Thousands of Americans buy chemical cleaning products each day, convinced the scented, neon liquids will protect them and their families from sickness and germs. But these people have been misinformed, bamboozled by marketing—it turns out that many of these chemical ingredients actually cause serious health problems. Women who work in the home are 54% more likely to die from cancer, due to exposure to household cleaning products. Asthma rates have increased fourfold in the last 20 years, making it the most common ailment in America. Poor indoor air quality (up to twice as worse as outside air, according to the EPA) is taxing our health care system and putting kids at risk of a lifetime of complications.
It’s absolutely vital to know the ingredients of every product that you use and understand its effects on the human body, or to rely on companies that you know you can trust. Luckily, there are plenty of resources
More details on the info outlined below can be found on The Huffington Post, in an article I co-wrote (!) with the illustrious Simran Sethi. Both posts were inspired by Seventh Generation’s “Chemicals and Children” discussion, organized with the Environmental Working Group at the Boston Children’s Museum last month. For more, check out the mini-videos below, from Seventh Generation‘s webcast of the event.
The Kids Safe Chemical Act: Right now, the FDA assumes new chemicals introduced to the market to be safe until proven otherwise—often by a lawsuit or serious injury by an unsuspecting customer. Senator Frank Lautenberg’s proposed Kid Safe Chemical Act would change this, and require ingredient disclosure and extensive studies on all new chemicals. Sign the petition supporting the act here.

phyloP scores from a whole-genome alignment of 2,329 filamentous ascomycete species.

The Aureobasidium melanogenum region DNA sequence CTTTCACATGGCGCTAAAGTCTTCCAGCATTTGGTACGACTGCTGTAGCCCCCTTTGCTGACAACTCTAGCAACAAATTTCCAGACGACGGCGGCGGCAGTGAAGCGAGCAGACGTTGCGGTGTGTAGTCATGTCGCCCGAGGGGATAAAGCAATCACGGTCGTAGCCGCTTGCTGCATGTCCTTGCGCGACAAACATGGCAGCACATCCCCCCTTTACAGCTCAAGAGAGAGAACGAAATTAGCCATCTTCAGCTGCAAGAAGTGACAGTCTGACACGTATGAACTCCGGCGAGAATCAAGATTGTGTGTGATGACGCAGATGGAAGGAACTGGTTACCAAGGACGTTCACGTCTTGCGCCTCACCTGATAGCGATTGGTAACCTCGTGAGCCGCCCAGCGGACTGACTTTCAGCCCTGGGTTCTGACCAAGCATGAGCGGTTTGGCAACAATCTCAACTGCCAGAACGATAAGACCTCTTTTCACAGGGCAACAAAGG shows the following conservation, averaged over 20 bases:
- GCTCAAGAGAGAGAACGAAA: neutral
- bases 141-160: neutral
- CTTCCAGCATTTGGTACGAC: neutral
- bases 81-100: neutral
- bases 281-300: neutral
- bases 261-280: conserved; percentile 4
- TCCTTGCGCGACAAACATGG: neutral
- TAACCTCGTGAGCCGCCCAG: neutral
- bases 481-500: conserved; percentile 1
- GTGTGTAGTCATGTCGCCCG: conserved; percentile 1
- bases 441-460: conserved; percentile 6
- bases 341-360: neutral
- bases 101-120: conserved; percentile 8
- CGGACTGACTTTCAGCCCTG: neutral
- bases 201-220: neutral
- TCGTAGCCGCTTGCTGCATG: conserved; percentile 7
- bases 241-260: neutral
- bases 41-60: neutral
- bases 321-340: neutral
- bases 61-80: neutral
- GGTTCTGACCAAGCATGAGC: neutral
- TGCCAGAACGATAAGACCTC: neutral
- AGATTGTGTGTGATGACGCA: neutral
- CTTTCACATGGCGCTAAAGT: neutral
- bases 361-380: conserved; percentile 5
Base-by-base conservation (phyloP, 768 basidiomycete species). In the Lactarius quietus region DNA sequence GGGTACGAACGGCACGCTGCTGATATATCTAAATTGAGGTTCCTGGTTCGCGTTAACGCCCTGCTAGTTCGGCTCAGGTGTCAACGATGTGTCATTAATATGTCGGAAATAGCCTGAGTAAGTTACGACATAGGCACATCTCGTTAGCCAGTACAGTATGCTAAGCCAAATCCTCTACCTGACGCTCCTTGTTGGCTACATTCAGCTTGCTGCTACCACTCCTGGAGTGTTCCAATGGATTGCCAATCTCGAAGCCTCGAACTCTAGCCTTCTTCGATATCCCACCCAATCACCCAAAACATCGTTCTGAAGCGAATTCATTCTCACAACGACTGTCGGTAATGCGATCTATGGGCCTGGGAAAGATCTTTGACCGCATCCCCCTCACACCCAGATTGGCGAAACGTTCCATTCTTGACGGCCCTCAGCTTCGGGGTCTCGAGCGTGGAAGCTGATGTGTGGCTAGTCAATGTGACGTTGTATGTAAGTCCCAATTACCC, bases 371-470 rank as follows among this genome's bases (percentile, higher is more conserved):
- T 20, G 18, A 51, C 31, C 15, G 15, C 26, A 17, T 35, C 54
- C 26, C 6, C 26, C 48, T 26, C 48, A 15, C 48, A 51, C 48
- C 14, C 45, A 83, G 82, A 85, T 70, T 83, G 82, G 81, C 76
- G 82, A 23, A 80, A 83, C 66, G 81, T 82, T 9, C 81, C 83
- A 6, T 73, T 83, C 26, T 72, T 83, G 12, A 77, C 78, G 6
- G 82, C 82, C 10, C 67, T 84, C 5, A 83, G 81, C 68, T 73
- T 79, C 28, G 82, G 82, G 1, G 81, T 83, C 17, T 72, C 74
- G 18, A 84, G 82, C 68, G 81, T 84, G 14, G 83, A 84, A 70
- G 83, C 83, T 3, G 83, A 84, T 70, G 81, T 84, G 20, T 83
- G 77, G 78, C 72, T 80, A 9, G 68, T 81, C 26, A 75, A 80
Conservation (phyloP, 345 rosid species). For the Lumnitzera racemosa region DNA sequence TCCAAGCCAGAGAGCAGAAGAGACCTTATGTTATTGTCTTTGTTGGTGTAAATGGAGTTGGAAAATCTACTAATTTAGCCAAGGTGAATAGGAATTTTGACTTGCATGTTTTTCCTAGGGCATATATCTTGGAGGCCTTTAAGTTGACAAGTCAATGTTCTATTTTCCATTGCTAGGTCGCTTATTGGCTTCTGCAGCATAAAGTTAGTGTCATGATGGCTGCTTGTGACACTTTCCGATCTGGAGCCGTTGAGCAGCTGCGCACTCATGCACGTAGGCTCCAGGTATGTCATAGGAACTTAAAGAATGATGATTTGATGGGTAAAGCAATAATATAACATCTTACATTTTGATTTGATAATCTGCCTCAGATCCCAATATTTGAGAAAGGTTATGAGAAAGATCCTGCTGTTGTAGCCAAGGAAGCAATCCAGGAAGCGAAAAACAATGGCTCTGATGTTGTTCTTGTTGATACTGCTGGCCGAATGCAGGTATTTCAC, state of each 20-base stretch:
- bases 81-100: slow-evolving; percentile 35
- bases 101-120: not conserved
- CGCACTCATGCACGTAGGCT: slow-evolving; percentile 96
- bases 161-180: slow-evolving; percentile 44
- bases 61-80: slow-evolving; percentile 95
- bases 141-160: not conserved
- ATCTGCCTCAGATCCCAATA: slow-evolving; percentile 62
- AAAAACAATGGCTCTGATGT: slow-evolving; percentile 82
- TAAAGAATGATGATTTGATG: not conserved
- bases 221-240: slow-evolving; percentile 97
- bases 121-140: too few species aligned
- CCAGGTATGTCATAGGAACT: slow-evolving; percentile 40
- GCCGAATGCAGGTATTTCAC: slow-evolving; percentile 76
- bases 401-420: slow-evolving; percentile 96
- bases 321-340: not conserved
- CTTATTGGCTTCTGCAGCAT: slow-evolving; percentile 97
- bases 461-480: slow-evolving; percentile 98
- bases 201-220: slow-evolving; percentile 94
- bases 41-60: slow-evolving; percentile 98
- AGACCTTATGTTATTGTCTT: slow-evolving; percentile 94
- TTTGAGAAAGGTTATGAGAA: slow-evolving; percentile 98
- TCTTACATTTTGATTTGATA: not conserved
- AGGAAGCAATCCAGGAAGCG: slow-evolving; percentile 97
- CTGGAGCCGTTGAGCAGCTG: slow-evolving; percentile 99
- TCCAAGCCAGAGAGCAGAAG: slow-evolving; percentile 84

Find Out What’s Inside: Seventh Generation, the largest natural cleaning product company in the world, is leading a campaign for full ingredient disclosure on all cleaning products. Until all companies follow their lead and list ingredients on their bottles, you can search hard-to-pronounce ingredients on Seventh Gen’s online database to find out how dangerous they are and what effects they have on the body. (For example, can anyone tell me the difference between laurel sulfate and laureth sulfate?). Seventh Gen’s database can also be downloaded onto your iPhone or Blackberry, so you can search from the supermarket cleaning aisle. Another great resource is the Environmental Working Group’s Cosmetic Database, where you can search the products you use each day and find a toxicity rating (on a scale of 1 to 10) and an explanation of all ingredients.
Seventh Generation “brand mother’ Courtney Loveman discusses the company’s mission to disclose all ingredients and abstain from using harmful chemicals.
Pediatrician Alan Greene discusses they very real threat of chemical cleaning products and how they affect children’s health and development.
Jane Houlihan, of Environmental Working Group, presents the results of a study on toxins in the umbilical chord blood of 10 unborn babies.